• VPC > VGW Propagation

Policies – High Availability Routing

NAT Gateways run in a specific Availability Zone, but are used to provide general Internet access. A single NAT Gateway can be used by Subnets in different Availability Zones, but with increased risk of failed access should the Availability Zone experience a failure. Best practice is to run a separate NAT Gateway in each Availability Zone – which Turbot will automatically create and enforce. But, in advanced cases, Turbot allows this to be customized (e.g. to reduce costs):

  • VPC > NAT Gateway High Availability
  • VPC > Internet Route High Availability

Policies – IGW

Unattached IGWs can be monitored and cleaned up with:

  • VPC > IGW Attached

Policies – VGW

Unattached VGWs can be monitored and cleaned up with:

  • VPC > VGW Attached

Policies – Gateway Endpoints

Direct access to AWS services may be available through a VPC Gateway Endpoint. As of Jan 2018, AWS uses this model for:

  • S3
  • DynamoDB

Turbot will manage Endpoints for a Subnet based on both the Subnet Type and type of Endpoint.

Advanced customization of the Subnet Types to be configured with Gateway Endpoints is available in:

  • VPC > Route Table Endpoints Enabled

Advanced customization of the types of AWS services that will be configured for Gateway Endpoints by Turbot is available in:

  • VPC > Endpoint Types Allowed

Policies – NAT Gateway

NAT Gateways have many possible configurations, particularly as they work across both Subnet Types (e.g. setup in Public, routed from Direct) and Availability Zones (e.g. single NAT Gateway used from multiple zones).

Unused NAT Gateways can be monitored and cleaned up with:

  • VPC > NAT Gateway Used

Misconfiguration can result in multiple NAT Gateways being used from a single route table. Turbot will automatically repair this, but advanced cases may require an exception:

  • VPC > Route Table Single NAT Gateway

Policies – Route Table

Route Tables should never have Blackhole Routes, which is managed by Turbot with:

  • VPC > Route Table Blackhole Routes

The main Route Table in is used as a default for Subnets with no specific Route Table assigned. If configured for a specific Subnet Type it would add risk in the case of being a fallback Route Table to other Subnets. Turbot recommends the Main Route Table is not used, but allows advanced customization if required:

  • VPC > Main Route Table Not Used

Similarly, by default each Route Table should only be associated with a single Subnet Type:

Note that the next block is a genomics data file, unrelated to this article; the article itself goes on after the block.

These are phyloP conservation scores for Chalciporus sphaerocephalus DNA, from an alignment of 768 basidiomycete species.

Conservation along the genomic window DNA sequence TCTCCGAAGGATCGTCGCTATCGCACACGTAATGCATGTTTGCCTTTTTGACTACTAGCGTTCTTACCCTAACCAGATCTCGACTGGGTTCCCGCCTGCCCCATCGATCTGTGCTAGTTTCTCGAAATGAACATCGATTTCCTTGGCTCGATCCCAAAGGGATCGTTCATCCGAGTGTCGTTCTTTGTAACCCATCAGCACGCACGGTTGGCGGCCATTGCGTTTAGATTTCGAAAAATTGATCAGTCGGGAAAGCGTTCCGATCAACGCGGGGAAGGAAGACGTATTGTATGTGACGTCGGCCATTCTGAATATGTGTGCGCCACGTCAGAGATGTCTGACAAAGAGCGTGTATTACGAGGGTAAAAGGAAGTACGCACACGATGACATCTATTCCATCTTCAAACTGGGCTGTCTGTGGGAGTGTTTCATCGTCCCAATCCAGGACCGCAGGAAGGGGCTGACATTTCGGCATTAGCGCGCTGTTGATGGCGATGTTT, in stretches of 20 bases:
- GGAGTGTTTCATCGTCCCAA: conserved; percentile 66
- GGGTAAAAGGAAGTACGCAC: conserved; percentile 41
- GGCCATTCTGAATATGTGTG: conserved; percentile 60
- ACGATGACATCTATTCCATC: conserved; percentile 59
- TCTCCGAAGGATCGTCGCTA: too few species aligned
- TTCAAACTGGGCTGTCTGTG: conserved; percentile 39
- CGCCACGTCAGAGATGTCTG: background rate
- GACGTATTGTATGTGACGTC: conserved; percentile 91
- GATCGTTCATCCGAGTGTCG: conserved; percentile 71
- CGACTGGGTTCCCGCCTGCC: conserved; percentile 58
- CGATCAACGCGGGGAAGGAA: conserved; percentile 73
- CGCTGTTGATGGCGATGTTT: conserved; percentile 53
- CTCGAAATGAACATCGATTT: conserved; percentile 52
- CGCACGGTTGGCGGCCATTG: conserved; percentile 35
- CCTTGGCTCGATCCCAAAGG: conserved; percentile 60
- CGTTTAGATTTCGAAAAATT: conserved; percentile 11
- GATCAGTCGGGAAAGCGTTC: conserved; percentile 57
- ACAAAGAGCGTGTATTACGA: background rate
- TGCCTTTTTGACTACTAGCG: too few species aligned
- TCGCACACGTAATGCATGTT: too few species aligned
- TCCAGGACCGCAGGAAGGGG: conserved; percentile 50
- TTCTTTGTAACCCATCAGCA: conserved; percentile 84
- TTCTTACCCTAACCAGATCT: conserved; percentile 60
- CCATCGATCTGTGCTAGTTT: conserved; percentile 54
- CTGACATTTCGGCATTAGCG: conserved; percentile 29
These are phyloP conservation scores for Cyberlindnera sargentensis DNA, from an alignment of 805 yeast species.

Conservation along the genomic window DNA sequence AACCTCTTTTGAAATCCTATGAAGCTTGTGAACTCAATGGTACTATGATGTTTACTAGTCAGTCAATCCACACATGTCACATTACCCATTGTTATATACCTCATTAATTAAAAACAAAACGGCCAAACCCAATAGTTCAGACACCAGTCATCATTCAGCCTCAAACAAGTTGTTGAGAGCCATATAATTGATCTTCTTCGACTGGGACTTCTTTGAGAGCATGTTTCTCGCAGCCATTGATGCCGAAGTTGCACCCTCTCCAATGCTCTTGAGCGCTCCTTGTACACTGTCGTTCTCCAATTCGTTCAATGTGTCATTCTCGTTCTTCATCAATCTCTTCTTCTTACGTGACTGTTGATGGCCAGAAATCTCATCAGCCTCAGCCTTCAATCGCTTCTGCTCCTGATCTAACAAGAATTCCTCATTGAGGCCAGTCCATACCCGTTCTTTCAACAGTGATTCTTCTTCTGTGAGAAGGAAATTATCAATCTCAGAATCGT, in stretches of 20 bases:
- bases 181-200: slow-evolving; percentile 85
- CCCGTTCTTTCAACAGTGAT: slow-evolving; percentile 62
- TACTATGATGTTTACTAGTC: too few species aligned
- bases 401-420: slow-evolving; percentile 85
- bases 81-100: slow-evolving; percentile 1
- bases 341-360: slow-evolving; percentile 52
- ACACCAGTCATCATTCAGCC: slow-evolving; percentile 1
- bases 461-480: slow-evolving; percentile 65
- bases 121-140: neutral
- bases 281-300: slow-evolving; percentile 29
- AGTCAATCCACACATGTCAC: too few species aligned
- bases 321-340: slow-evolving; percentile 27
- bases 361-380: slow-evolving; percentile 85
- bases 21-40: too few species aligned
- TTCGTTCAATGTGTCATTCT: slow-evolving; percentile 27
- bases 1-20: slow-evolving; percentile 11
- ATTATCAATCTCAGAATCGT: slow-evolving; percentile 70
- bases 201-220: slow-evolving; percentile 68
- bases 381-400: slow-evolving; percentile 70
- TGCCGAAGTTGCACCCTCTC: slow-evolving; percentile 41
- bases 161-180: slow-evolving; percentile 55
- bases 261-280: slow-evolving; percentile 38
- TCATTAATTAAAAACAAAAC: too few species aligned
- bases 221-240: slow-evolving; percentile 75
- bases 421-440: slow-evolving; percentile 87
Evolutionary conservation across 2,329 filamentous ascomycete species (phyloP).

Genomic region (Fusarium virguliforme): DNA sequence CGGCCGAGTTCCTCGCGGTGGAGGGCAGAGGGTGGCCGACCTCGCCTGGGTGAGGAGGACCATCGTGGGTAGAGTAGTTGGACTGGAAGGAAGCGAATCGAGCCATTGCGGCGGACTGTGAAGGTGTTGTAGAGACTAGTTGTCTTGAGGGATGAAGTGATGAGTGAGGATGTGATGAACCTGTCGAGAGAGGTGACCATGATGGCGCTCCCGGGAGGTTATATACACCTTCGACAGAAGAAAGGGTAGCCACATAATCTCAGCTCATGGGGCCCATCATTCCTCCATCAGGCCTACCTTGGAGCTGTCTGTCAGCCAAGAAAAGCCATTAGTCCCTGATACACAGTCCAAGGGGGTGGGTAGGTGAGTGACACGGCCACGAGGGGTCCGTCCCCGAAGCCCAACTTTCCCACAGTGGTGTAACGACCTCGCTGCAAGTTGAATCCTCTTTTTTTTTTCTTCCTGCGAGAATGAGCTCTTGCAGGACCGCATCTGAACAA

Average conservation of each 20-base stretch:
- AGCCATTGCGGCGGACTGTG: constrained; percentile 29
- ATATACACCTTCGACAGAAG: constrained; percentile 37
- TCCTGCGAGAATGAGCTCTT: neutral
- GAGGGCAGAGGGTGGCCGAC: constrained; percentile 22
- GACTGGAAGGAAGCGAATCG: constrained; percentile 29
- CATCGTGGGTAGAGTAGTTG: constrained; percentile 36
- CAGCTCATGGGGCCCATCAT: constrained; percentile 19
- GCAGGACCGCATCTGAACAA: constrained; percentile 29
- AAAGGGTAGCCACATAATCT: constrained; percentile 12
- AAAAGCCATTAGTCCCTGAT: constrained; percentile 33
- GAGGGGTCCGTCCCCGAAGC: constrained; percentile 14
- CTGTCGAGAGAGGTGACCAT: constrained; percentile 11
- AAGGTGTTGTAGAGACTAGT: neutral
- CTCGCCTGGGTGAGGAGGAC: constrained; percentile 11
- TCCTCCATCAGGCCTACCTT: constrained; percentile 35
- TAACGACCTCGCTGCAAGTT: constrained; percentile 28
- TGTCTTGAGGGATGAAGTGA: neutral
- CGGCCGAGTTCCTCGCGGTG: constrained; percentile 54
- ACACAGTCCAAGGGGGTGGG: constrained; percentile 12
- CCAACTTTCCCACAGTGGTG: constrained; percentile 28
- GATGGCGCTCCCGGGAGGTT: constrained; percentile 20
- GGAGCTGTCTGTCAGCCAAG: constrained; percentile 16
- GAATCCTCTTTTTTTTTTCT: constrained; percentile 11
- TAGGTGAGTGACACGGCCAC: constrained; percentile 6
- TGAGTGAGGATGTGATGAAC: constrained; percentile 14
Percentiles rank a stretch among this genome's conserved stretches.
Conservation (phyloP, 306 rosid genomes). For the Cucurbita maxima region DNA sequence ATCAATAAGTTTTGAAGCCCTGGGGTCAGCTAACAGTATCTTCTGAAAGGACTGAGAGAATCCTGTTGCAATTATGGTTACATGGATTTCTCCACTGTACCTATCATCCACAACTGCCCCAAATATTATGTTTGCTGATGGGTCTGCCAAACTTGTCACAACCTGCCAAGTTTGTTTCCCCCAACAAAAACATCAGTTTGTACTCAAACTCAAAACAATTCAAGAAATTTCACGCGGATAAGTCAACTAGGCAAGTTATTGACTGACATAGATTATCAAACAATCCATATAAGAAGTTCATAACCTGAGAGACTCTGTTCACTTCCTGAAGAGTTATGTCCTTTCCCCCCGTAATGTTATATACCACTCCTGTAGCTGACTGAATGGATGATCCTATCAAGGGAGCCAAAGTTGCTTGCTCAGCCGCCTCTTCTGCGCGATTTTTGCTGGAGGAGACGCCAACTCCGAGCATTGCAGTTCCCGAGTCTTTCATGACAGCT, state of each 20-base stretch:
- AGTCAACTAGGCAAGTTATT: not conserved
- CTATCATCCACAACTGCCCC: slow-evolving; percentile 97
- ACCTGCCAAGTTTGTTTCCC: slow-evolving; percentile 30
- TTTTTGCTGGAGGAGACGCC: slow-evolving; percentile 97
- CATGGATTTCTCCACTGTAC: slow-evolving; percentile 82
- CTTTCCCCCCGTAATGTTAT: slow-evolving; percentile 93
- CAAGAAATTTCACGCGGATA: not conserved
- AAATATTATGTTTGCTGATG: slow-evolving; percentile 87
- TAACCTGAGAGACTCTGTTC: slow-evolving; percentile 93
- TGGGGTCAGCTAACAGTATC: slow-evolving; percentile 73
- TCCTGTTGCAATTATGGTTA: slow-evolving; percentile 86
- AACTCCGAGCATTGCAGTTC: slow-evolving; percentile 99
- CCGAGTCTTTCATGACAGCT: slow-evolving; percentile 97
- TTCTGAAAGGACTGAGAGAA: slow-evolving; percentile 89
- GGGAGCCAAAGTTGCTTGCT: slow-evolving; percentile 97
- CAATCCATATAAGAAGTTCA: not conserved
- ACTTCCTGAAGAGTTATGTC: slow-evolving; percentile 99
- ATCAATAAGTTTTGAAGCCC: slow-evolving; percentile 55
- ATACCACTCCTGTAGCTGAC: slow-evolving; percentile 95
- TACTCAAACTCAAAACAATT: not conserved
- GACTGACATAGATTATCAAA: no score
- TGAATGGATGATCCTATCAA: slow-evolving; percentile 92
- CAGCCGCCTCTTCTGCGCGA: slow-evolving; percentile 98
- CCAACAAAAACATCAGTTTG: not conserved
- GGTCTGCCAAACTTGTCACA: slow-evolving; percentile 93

• VPC > VPC Route Table Types

Unassociated Route Tabels can be monitored and cleaned up with:

  • VPC > Route Table Associated

Peering Management

Peering between VPCs provides significant performance benefits, but is complex to define and very manual to manage – particularly with regards to approved links and accurate routing. Turbot provides full automation of peering connections, including request, accept and route configuration.

Peering is based on trust between VPCs, which is managed through:

  • VPC > Peering Connection Trusted Peers

Using this policy, each VPC specifies a scope of trust for peering. For example, a core management account with shared services may trust all other VPCs for peering; while a specific application may only trust the core account and one other closely related application. VPC > Peering Connection Trusted Peers is resolved by Turbot to provide a list of account / region combinations. For example:

# Any VPC in any Region of Turbot Account aaa

- aaa
# Any VPC in us-east-1 of Turbot Account aab

- { id: aab, region: us-east-1 }

# Any VPC in AWS Account 776697123538.
# May be managed by Turbot, or an external account.

- 776697123538
# Any VPC in any Region of any Account in Turbot Cluster c1

- clusterId: c1

This list is used both for a definition of approved connections (e.g. from external accounts) as well as those which may be automatically created by Turbot (Turbot managed both sides).

Management of Peering Connections is based on the settings for Policy:

  • VPC > Peering Connections

A peering connection is only approved and configured if it’s trusted by both VPCs, so be careful to set this Policy appropriately at both ends.

Management of Routes through Peering Connections (making them actually work), is based on:

  • VPC > Peering Connection Routes

Typically, these Policies are set identically, but their separation allows administrators to choose the level of automated configuration. For example, automation of Routes to Peering Connections may be considered lower risk than automated management of actual Peering Connections.

VPC Configuration

While much of the core Network architecture is defined at the Subnet level, the VPC determines shared attributes and configuration settings.

Policies – Security

AWS creates a default VPC in each region. This is convenient for new customers, but undesirable for organizations with tighter control over their network. Turbot is typically configured to automatically delete the default VPC: